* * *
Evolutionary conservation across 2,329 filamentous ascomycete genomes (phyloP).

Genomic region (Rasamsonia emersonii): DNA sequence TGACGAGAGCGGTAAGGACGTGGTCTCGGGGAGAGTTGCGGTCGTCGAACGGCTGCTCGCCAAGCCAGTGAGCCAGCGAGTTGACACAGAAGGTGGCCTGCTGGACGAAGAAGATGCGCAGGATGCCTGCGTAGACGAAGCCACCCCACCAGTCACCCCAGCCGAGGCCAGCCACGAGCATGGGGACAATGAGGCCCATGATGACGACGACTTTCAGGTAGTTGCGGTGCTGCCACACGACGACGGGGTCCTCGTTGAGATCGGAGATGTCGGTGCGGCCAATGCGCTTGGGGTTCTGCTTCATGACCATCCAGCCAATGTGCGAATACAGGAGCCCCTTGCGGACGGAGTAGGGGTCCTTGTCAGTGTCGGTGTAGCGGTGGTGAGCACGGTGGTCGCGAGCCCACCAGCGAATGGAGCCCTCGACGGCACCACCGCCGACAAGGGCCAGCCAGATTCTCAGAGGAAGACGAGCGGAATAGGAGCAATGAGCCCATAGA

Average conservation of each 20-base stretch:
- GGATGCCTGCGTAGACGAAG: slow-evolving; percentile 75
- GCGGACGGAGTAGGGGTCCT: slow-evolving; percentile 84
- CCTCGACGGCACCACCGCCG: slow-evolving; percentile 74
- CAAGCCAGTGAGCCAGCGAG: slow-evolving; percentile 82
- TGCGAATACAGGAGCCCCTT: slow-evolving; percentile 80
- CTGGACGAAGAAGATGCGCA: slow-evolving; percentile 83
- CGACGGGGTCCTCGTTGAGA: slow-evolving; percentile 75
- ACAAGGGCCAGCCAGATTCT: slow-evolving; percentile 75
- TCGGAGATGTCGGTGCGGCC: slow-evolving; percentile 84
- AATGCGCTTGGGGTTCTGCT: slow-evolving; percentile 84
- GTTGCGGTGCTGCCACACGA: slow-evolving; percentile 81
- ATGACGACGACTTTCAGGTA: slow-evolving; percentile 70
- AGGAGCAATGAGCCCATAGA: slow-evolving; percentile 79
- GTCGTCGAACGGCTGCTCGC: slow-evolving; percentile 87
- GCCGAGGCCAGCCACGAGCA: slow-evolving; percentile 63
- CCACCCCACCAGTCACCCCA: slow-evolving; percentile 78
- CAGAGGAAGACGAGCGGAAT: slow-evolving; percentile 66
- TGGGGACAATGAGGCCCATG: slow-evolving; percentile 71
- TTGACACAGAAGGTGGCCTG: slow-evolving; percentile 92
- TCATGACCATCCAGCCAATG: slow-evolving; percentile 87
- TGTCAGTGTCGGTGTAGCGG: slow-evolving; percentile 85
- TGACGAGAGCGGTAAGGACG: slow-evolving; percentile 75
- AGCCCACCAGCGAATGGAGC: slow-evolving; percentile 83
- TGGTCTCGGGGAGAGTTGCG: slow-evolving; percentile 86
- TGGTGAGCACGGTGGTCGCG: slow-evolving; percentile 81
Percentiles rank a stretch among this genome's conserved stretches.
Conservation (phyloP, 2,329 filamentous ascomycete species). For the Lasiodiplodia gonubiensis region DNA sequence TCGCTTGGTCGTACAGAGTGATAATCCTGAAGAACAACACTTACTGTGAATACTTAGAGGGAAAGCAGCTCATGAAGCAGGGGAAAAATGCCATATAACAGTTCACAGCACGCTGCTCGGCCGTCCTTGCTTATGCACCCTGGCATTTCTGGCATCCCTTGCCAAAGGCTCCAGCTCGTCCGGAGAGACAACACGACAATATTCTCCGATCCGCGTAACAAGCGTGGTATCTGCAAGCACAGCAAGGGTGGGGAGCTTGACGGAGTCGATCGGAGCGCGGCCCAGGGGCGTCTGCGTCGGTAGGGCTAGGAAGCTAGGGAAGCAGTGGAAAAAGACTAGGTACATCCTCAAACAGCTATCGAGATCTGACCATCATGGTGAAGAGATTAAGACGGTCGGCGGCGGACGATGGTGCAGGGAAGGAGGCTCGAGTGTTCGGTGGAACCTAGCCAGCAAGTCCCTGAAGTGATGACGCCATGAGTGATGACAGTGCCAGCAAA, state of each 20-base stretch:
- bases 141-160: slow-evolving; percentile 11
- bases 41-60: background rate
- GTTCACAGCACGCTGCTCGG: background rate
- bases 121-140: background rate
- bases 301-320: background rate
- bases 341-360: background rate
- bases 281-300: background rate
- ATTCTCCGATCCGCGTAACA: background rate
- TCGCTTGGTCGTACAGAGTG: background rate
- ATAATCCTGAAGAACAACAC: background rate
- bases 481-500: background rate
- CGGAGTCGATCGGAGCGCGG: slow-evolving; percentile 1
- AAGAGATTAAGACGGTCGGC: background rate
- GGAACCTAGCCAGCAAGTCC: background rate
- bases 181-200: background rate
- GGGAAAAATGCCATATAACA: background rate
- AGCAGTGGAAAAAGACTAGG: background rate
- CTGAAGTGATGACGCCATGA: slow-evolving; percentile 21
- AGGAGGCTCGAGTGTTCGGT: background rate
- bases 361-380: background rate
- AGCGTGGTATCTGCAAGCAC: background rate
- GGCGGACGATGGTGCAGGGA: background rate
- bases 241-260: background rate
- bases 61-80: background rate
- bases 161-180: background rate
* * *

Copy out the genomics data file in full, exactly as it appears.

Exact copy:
Evolutionary conservation across 2,329 filamentous ascomycete genomes (phyloP).

Genomic region (Rasamsonia emersonii): DNA sequence TGACGAGAGCGGTAAGGACGTGGTCTCGGGGAGAGTTGCGGTCGTCGAACGGCTGCTCGCCAAGCCAGTGAGCCAGCGAGTTGACACAGAAGGTGGCCTGCTGGACGAAGAAGATGCGCAGGATGCCTGCGTAGACGAAGCCACCCCACCAGTCACCCCAGCCGAGGCCAGCCACGAGCATGGGGACAATGAGGCCCATGATGACGACGACTTTCAGGTAGTTGCGGTGCTGCCACACGACGACGGGGTCCTCGTTGAGATCGGAGATGTCGGTGCGGCCAATGCGCTTGGGGTTCTGCTTCATGACCATCCAGCCAATGTGCGAATACAGGAGCCCCTTGCGGACGGAGTAGGGGTCCTTGTCAGTGTCGGTGTAGCGGTGGTGAGCACGGTGGTCGCGAGCCCACCAGCGAATGGAGCCCTCGACGGCACCACCGCCGACAAGGGCCAGCCAGATTCTCAGAGGAAGACGAGCGGAATAGGAGCAATGAGCCCATAGA

Average conservation of each 20-base stretch:
- GGATGCCTGCGTAGACGAAG: slow-evolving; percentile 75
- GCGGACGGAGTAGGGGTCCT: slow-evolving; percentile 84
- CCTCGACGGCACCACCGCCG: slow-evolving; percentile 74
- CAAGCCAGTGAGCCAGCGAG: slow-evolving; percentile 82
- TGCGAATACAGGAGCCCCTT: slow-evolving; percentile 80
- CTGGACGAAGAAGATGCGCA: slow-evolving; percentile 83
- CGACGGGGTCCTCGTTGAGA: slow-evolving; percentile 75
- ACAAGGGCCAGCCAGATTCT: slow-evolving; percentile 75
- TCGGAGATGTCGGTGCGGCC: slow-evolving; percentile 84
- AATGCGCTTGGGGTTCTGCT: slow-evolving; percentile 84
- GTTGCGGTGCTGCCACACGA: slow-evolving; percentile 81
- ATGACGACGACTTTCAGGTA: slow-evolving; percentile 70
- AGGAGCAATGAGCCCATAGA: slow-evolving; percentile 79
- GTCGTCGAACGGCTGCTCGC: slow-evolving; percentile 87
- GCCGAGGCCAGCCACGAGCA: slow-evolving; percentile 63
- CCACCCCACCAGTCACCCCA: slow-evolving; percentile 78
- CAGAGGAAGACGAGCGGAAT: slow-evolving; percentile 66
- TGGGGACAATGAGGCCCATG: slow-evolving; percentile 71
- TTGACACAGAAGGTGGCCTG: slow-evolving; percentile 92
- TCATGACCATCCAGCCAATG: slow-evolving; percentile 87
- TGTCAGTGTCGGTGTAGCGG: slow-evolving; percentile 85
- TGACGAGAGCGGTAAGGACG: slow-evolving; percentile 75
- AGCCCACCAGCGAATGGAGC: slow-evolving; percentile 83
- TGGTCTCGGGGAGAGTTGCG: slow-evolving; percentile 86
- TGGTGAGCACGGTGGTCGCG: slow-evolving; percentile 81
Percentiles rank a stretch among this genome's conserved stretches.
Conservation (phyloP, 2,329 filamentous ascomycete species). For the Lasiodiplodia gonubiensis region DNA sequence TCGCTTGGTCGTACAGAGTGATAATCCTGAAGAACAACACTTACTGTGAATACTTAGAGGGAAAGCAGCTCATGAAGCAGGGGAAAAATGCCATATAACAGTTCACAGCACGCTGCTCGGCCGTCCTTGCTTATGCACCCTGGCATTTCTGGCATCCCTTGCCAAAGGCTCCAGCTCGTCCGGAGAGACAACACGACAATATTCTCCGATCCGCGTAACAAGCGTGGTATCTGCAAGCACAGCAAGGGTGGGGAGCTTGACGGAGTCGATCGGAGCGCGGCCCAGGGGCGTCTGCGTCGGTAGGGCTAGGAAGCTAGGGAAGCAGTGGAAAAAGACTAGGTACATCCTCAAACAGCTATCGAGATCTGACCATCATGGTGAAGAGATTAAGACGGTCGGCGGCGGACGATGGTGCAGGGAAGGAGGCTCGAGTGTTCGGTGGAACCTAGCCAGCAAGTCCCTGAAGTGATGACGCCATGAGTGATGACAGTGCCAGCAAA, state of each 20-base stretch:
- bases 141-160: slow-evolving; percentile 11
- bases 41-60: background rate
- GTTCACAGCACGCTGCTCGG: background rate
- bases 121-140: background rate
- bases 301-320: background rate
- bases 341-360: background rate
- bases 281-300: background rate
- ATTCTCCGATCCGCGTAACA: background rate
- TCGCTTGGTCGTACAGAGTG: background rate
- ATAATCCTGAAGAACAACAC: background rate
- bases 481-500: background rate
- CGGAGTCGATCGGAGCGCGG: slow-evolving; percentile 1
- AAGAGATTAAGACGGTCGGC: background rate
- GGAACCTAGCCAGCAAGTCC: background rate
- bases 181-200: background rate
- GGGAAAAATGCCATATAACA: background rate
- AGCAGTGGAAAAAGACTAGG: background rate
- CTGAAGTGATGACGCCATGA: slow-evolving; percentile 21
- AGGAGGCTCGAGTGTTCGGT: background rate
- bases 361-380: background rate
- AGCGTGGTATCTGCAAGCAC: background rate
- GGCGGACGATGGTGCAGGGA: background rate
- bases 241-260: background rate
- bases 61-80: background rate
- bases 161-180: background rate